We are committed to helping to improve the means by which young people, including those from disadvantaged backgrounds, access opportunities and information that encourage them to understand their talents and interests, and identify appropriate education pathways to employment.
Our research explores the most effective ways of achieving this, and of increasing young people’s engagement with education.
The Skills Imperative 2035: Essential skills for tomorrow’s workforce
NFER is leading a strategic research partnership, funded by the Nuffield Foundation, to identify the essential employment skills people will need for work by 2035.
New technologies, coupled with major demographic and environmental changes, are predicted to transform employment over the coming decades. Skills such as creativity, critical thinking, team work, problem solving and resilience are likely to become increasingly important for jobs across the economy.
It is crucial that we support the future workforce to develop these skills if we are to avoid widespread under-employment and enduring social and economic problems.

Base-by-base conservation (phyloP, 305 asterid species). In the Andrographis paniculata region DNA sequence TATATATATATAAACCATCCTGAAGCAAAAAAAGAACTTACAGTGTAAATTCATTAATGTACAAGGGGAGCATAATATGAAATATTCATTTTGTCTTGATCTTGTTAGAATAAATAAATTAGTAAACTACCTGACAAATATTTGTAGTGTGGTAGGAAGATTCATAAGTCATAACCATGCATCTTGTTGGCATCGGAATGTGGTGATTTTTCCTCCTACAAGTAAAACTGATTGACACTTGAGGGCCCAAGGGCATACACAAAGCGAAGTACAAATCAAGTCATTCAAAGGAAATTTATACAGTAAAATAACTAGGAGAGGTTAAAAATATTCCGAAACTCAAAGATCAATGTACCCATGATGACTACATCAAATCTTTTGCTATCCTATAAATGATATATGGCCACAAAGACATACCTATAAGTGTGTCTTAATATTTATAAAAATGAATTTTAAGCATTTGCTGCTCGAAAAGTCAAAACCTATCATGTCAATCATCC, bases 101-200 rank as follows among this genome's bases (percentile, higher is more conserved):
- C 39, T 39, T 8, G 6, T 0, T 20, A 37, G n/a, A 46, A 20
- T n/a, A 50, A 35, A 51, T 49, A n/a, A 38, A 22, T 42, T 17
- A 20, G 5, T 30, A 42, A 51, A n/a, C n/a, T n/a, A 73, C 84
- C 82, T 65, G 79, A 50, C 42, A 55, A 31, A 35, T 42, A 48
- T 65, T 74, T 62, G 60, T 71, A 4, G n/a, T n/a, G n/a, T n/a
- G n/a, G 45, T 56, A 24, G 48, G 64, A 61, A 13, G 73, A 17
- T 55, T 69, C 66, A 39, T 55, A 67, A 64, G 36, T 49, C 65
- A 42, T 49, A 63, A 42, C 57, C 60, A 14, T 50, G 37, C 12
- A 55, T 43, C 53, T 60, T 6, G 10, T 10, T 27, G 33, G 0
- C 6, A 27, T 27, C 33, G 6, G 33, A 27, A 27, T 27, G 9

The multi-disciplinary team led by NFER is investigating how essential employment skills can be developed through the education system and other mechanisms, identifying which groups of people are most at risk of not acquiring the necessary skills and therefore being excluded from the labour market.
Throughout the five-year programme, NFER and its co-investigators will work with employers, policy makers, and education leaders to provide practical insights and evidence which will inform longer-term planning for how to meet future demand for essential employment skills.
A distinguished team is tackling the substantial research questions that this programme seeks to address, to inform this important strategic challenge. The Principal Investigator (PI) for the study is Jude Hillary, Director of Quantitative Research at NFER, working in collaboration with Professor Andy Dickerson and Professor Steven McIntosh from the University of Sheffield, Professor Rob Wilson from the Institute for Employment Research at Warwick University, Cambridge Econometrics, Kantar Public, the Learning and Work Institute and Professor Bryony Hoskins at the University of Roehampton.